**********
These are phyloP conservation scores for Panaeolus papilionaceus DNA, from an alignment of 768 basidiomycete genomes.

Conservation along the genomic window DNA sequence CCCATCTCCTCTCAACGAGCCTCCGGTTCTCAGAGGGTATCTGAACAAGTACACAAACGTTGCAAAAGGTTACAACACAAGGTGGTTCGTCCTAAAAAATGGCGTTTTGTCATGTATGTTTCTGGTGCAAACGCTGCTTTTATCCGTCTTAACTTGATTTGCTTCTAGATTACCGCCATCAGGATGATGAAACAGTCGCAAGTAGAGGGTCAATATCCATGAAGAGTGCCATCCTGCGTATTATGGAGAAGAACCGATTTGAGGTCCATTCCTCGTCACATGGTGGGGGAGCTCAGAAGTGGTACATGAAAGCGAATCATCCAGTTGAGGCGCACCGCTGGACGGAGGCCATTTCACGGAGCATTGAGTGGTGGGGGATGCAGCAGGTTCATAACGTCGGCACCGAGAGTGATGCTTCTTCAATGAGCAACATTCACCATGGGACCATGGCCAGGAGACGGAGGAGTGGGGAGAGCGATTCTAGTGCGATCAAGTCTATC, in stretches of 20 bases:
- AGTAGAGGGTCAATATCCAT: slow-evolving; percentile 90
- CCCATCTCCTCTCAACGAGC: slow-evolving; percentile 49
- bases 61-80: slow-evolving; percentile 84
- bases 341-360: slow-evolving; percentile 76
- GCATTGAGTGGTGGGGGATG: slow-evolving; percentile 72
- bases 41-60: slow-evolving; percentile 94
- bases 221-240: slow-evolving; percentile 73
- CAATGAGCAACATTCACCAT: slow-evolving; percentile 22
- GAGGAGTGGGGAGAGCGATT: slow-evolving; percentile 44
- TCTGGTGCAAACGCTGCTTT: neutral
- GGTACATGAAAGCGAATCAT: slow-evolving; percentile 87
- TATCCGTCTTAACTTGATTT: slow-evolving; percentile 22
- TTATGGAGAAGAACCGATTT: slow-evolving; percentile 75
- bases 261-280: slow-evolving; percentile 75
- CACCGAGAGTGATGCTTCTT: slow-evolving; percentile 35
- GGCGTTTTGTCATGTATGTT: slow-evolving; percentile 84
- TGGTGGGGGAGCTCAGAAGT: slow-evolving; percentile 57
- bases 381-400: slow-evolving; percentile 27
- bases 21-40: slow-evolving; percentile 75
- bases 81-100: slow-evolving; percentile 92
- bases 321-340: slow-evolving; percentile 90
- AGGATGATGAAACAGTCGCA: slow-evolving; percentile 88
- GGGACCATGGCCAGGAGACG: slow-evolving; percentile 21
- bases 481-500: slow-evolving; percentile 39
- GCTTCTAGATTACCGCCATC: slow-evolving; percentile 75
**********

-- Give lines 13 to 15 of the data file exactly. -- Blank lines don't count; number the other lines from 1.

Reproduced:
- GGTACATGAAAGCGAATCAT: slow-evolving; percentile 87
- TATCCGTCTTAACTTGATTT: slow-evolving; percentile 22
- TTATGGAGAAGAACCGATTT: slow-evolving; percentile 75